Start out with a big salad and sparkling wine. Pasta course is a must here. Then a large plate. In terms of wine, the employees are knowledgeable and can guide you through some awesome wine.
Chef Richard Hales, Bird & Bone
My local Miami favorite is El Mago De Las Fritas. My six-year-old, Violet, and I love to sit at the counter and watch them cook our double Cuban frita to order.
We get the Saturday only specials, chicharrones and ajiaco soup, plus several ham croquetas, café con leche and a killer hot dog called Mago Magic Dog.
Chef Simone Falco, Rossopomodoro
My go-to restaurant is Esca in New York. I love the crudo, specifically the salmon roe. The chef, Dave Pasternack, cures it in house and finishes it with lemon and a fresh Sardinian olive oil.
Chef Lisabet Summa, Co-Owner of Big Time Restaurant Group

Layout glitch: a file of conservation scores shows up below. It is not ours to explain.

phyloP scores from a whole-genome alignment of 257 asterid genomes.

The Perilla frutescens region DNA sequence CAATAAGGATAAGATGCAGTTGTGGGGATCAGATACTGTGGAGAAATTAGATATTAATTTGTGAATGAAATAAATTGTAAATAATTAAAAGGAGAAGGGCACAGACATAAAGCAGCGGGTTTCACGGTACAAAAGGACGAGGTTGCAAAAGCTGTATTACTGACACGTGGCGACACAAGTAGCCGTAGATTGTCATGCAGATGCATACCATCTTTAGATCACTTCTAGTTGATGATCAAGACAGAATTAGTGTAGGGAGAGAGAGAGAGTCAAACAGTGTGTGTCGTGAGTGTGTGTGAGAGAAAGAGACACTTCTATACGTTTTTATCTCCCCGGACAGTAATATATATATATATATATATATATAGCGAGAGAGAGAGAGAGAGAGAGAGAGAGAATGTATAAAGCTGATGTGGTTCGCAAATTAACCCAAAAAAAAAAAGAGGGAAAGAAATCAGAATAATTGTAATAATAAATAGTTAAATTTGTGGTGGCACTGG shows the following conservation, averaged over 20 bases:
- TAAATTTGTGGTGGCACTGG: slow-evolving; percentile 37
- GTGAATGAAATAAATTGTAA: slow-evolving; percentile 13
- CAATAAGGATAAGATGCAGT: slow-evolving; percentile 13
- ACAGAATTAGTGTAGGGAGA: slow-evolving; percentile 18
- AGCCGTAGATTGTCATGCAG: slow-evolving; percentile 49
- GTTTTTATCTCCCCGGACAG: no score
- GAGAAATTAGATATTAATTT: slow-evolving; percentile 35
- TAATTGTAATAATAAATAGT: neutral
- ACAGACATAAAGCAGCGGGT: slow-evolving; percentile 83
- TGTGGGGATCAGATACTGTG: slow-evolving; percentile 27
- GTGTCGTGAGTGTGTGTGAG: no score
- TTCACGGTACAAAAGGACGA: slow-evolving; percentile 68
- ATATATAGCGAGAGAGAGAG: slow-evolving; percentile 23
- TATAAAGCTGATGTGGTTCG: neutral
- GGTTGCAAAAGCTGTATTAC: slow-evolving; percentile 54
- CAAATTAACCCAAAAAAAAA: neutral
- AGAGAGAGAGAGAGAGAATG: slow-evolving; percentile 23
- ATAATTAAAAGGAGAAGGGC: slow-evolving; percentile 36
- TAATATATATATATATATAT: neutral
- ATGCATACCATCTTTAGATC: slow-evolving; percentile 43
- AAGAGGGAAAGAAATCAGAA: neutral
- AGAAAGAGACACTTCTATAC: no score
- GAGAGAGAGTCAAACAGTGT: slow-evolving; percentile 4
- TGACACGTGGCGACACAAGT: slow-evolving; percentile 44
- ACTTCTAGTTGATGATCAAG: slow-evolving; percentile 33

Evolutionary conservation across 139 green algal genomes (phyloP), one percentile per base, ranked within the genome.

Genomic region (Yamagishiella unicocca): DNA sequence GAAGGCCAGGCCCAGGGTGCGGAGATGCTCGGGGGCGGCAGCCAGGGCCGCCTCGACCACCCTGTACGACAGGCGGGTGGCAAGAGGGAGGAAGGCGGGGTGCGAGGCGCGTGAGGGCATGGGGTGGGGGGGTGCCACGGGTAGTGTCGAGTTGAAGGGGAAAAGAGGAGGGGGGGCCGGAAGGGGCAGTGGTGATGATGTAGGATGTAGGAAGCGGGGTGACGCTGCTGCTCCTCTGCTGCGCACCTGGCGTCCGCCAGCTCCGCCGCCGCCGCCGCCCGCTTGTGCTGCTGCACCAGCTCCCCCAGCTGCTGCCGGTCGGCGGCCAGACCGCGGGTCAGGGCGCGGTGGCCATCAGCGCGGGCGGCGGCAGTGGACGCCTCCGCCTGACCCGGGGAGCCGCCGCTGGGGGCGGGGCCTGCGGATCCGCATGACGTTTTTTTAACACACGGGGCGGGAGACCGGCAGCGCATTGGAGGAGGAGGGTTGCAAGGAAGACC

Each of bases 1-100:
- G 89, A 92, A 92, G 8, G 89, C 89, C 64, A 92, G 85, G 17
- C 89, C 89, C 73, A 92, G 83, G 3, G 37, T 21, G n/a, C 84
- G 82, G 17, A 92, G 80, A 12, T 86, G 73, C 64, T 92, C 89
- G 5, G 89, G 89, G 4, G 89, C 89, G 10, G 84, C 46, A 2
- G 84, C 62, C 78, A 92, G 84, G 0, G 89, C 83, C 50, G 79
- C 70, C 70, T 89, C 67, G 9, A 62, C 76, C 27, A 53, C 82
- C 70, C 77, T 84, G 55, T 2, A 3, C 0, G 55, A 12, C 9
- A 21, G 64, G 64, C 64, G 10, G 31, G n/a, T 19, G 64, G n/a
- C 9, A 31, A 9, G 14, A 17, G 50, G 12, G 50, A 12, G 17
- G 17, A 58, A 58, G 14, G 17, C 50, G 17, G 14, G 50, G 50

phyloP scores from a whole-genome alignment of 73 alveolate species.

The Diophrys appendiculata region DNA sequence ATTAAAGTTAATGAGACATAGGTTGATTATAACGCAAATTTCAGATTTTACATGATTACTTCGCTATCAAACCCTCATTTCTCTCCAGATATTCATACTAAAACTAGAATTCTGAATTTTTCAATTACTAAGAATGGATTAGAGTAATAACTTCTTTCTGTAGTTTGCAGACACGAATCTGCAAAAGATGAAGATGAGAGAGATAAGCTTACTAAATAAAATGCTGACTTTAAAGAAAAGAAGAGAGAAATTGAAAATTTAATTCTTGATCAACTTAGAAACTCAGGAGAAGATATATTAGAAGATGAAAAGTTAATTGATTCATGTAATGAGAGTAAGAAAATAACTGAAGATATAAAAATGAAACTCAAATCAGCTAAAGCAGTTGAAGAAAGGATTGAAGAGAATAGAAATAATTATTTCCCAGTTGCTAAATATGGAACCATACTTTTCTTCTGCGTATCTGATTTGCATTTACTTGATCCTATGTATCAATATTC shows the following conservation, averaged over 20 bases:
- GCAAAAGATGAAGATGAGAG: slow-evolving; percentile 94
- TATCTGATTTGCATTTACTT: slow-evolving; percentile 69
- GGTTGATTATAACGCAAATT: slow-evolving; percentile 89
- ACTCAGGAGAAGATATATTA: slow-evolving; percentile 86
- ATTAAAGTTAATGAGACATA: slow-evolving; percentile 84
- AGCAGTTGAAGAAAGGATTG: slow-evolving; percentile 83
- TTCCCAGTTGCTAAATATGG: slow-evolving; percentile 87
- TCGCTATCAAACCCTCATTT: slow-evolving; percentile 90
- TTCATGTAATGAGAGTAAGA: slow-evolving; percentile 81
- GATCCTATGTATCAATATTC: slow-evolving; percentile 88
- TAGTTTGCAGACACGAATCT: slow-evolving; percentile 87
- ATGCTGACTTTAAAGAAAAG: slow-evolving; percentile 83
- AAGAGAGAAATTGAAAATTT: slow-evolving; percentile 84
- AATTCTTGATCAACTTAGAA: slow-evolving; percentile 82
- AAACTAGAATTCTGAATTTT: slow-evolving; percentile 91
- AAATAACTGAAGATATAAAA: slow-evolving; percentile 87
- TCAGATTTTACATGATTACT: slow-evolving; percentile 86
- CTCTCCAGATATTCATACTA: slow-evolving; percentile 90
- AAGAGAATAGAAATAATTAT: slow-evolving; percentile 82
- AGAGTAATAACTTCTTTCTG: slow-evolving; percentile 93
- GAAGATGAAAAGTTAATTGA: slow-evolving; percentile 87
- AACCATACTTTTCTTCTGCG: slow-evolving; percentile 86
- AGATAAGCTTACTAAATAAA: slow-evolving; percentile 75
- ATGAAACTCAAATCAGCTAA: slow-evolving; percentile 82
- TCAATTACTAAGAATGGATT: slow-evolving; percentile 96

I love Terzo in Minneapolis. The pastas are all amazing, as are the starters and the desserts. I found it by accident when visiting my parents in the Twin Cities. It's a small sliver of a space with great people running the front, a wine selection where there isn't a loser on the list, and inventive, modern Italian cuisine with a personal twist. Their chef is Geoffrey Stout and this kid knows how to cook; he can be seen in the small kitchen through the window, running the service.
Another favorite in Minneapolis is FIKA at the American Swedish Institute. I was blown away by the food. As soon as I got home I made their coconut and carrot soup with fresh herbs, before I forgot the flavor profile. I like simple food, cooked with lots of technique and excellent service. This museum café has it all and it's a hidden gem with a beautiful outdoor setting, when its not too cold.
Chef David Bouhadana, Sushi by Bou
My favorite restaurant is Umi No Ie in the East Village.
I've been going there regularly for over eight years. It's a great place for solo dining and my order is always Shōchū on the rocks, then sake with a side of Orion beer, potato salad, crispy pork gyoza, yaki tamago (rolled omelette), udon soup and karage (fried chicken). It's open late, so you can find me there around 1 a.m., at least once a week.